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Protease-mediated suppression of DRG neuron excitability by commensal bacteria.

J Neurosci; 2017 Oct 31.
Artigo em Inglês | MEDLINE | ID: mdl-29089436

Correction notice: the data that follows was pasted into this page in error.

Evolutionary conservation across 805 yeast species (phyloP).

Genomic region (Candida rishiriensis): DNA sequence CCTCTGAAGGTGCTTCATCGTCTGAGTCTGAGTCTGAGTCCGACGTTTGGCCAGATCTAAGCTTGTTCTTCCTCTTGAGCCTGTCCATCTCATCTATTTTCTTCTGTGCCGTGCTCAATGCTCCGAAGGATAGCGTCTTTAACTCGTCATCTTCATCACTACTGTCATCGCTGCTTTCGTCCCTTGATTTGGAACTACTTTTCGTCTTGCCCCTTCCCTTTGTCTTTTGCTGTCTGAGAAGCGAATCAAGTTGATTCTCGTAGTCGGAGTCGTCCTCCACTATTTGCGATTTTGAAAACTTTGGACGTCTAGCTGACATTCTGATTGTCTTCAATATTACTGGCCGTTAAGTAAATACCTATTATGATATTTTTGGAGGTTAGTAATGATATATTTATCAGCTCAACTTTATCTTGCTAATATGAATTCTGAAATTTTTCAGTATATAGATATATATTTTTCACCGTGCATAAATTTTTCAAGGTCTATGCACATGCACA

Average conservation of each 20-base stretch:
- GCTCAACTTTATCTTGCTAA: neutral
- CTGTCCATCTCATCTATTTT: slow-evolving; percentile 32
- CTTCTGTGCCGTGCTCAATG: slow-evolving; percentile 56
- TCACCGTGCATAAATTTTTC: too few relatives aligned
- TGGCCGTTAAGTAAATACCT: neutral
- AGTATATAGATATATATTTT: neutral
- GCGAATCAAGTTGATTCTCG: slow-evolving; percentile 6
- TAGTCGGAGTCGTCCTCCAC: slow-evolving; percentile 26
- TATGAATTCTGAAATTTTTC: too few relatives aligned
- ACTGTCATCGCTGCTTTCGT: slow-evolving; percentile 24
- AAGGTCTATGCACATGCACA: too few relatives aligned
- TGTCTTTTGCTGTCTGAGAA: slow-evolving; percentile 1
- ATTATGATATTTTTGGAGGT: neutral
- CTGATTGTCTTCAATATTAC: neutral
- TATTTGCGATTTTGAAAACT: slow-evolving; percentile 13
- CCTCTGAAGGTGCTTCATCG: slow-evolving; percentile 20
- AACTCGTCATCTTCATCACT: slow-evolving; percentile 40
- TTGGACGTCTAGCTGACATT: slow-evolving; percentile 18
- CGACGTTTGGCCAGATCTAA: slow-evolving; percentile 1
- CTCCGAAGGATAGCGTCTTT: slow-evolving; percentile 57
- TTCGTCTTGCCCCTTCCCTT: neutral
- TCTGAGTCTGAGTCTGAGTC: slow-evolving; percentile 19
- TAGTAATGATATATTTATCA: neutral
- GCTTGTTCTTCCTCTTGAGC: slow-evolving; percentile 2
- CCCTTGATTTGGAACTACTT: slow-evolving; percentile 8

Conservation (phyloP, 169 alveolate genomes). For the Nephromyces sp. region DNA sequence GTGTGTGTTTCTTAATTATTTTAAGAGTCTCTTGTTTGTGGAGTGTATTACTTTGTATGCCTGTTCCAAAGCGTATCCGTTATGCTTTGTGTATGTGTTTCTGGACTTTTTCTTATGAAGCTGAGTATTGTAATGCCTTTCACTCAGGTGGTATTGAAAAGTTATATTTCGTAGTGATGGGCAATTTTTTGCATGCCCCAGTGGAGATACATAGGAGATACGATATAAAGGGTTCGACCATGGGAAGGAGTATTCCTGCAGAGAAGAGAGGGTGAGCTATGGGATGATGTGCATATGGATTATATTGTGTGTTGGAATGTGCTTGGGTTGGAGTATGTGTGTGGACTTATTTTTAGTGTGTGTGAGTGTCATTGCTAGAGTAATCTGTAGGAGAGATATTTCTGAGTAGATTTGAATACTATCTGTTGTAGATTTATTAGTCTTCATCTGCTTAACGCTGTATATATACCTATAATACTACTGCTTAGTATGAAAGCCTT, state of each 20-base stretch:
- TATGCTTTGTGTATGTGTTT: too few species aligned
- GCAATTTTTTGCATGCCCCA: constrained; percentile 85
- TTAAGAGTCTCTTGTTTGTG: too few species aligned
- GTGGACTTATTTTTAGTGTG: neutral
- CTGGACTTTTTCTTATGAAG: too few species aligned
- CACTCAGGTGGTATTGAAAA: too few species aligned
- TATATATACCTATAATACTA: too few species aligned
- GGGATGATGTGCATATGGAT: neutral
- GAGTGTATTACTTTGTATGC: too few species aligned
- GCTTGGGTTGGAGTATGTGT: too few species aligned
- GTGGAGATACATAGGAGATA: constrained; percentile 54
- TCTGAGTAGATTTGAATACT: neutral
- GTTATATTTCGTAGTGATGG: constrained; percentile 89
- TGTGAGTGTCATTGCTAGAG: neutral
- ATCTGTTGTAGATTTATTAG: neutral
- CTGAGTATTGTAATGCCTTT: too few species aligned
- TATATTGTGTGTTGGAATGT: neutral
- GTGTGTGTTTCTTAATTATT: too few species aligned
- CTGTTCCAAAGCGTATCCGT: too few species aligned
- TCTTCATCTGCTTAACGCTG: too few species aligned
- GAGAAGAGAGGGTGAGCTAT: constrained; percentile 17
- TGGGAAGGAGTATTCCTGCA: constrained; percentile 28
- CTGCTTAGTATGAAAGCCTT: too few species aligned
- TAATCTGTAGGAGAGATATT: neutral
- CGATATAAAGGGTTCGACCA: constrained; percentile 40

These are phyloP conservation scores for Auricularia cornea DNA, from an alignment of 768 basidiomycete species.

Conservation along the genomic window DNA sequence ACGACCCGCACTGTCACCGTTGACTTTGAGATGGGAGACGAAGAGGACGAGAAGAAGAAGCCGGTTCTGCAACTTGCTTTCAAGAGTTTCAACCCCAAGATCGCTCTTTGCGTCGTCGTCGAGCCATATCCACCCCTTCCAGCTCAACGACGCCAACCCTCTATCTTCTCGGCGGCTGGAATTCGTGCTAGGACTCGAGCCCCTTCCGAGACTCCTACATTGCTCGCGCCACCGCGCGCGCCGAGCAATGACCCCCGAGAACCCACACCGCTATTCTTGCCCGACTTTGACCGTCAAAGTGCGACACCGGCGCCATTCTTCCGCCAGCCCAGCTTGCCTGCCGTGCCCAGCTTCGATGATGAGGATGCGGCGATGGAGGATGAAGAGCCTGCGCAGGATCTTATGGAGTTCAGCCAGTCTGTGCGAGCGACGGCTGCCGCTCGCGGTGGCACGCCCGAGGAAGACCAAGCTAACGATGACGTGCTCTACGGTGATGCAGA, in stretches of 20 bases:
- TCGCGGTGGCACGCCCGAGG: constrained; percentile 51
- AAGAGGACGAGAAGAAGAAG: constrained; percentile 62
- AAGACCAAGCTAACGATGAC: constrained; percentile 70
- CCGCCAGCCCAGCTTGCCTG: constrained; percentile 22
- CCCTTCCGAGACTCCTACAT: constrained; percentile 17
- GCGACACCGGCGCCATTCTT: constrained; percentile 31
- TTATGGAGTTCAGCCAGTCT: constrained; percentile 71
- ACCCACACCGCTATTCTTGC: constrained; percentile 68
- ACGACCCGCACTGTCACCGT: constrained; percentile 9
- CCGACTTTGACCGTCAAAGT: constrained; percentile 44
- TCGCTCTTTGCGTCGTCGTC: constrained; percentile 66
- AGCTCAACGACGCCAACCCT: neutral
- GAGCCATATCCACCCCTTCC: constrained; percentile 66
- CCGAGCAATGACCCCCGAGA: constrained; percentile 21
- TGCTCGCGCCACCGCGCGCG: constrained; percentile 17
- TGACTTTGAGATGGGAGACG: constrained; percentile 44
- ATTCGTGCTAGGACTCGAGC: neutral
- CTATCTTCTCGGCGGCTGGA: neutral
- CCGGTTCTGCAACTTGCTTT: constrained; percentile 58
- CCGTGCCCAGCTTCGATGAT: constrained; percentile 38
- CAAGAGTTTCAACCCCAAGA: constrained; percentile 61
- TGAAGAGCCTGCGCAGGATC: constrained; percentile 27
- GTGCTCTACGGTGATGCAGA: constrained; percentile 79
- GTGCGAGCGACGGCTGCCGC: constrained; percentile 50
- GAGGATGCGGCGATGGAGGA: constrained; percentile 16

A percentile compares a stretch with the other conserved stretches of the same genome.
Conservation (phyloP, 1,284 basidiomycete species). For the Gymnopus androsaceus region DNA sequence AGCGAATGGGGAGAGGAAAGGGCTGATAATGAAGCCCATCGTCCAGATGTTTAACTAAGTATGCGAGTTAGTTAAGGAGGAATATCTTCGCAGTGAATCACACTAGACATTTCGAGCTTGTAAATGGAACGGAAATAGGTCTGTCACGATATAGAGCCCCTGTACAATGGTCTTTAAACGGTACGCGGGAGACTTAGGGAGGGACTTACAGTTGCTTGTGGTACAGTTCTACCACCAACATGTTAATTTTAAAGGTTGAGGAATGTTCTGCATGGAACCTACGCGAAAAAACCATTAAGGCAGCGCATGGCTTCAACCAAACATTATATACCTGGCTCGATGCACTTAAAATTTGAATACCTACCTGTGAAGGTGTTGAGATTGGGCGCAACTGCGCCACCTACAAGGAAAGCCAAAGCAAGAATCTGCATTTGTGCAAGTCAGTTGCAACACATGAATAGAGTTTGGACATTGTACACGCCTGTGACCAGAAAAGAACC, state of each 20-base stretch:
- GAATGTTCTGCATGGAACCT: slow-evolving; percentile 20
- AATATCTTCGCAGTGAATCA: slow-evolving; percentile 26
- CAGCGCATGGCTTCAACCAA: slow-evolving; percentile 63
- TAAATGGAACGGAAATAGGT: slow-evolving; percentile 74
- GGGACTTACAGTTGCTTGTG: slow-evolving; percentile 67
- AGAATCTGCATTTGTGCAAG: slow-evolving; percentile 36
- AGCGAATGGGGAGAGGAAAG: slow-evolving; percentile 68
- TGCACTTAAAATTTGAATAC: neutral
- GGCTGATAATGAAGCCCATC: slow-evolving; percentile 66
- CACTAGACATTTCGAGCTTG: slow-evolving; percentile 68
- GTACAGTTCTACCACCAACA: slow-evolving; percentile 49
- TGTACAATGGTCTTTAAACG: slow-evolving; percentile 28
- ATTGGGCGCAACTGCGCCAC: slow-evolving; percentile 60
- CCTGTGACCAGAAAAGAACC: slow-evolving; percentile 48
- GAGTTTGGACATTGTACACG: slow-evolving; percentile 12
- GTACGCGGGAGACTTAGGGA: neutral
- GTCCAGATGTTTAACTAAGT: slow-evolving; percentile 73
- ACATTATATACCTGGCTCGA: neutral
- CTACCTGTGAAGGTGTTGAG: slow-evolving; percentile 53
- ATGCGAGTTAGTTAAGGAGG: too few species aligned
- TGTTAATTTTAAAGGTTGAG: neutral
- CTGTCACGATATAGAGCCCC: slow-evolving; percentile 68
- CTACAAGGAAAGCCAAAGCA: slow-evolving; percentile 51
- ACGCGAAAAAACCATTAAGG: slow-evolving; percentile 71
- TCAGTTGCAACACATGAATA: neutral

Peripheral pain signaling reflects a balance of pro and anti-nociceptive influences; the contribution by the gastrointestinal (GI) microbiota to this balance has received little attention. Disorders such as inflammatory bowel disease and irritable bowel syndrome are associated with exaggerated visceral nociceptive actions that may involve altered microbial signaling, particularly given the evidence for bacterial dysbiosis. Thus, we tested whether a community of commensal GI bacteria derived from a healthy human donor (microbial ecosystem therapeutics; MET-1) can affect the excitability of male mouse dorsal root ganglion (DRG) neurons. MET-1 reduced the excitability of DRG neurons by significantly increasing rheobase, decreasing responses to capsaicin (2µM) and reducing action potential discharge from colonic afferent nerves. The increase in rheobase was accompanied by an increase in the amplitude of voltage-gated K currents. A cocktail of bacterial protease inhibitors abrogated the effect of MET-1 effects on DRG neuron rheobase. A serine protease inhibitor but not inhibitors of cysteine proteases, acid proteases, metalloproteases, or aminopeptidases abolished the effects of MET-1. The serine protease cathepsin G recapitulated the effects of MET-1 on DRG neurons. Inhibition of protease-activated receptor (PAR)-4, but not PAR-2, blocked the effects of MET-1. Furthermore, recapitulated the effects of MET-1 on excitability of DRG neurons. We conclude that serine proteases derived from commensal bacteria can directly impact the excitability of DRG neurons, through PAR-4 activation. The ability of microbiota-neuronal interactions to modulate afferent signaling suggests that therapies that induce or correct microbial dysbiosis may impact visceral pain. Commercially available probiotics have the potential to modify visceral pain. Here we show that secretory products from GI microbiota derived from a human donor signal to DRG neurons. Their secretory products contain serine proteases that suppress excitability via activation of PAR Moreover, from this community of commensal microbes, strain 16-6-I 40 FAA had the greatest effect. Our study suggests that therapies that induce or correct microbial dysbiosis may affect the excitability of primary afferent neurons, many of which are nociceptive. Furthermore, identification of the bacterial strains capable of suppressing sensory neuron excitability, and their mechanisms of action, may allow therapeutic relief for patients with GI diseases associated with pain.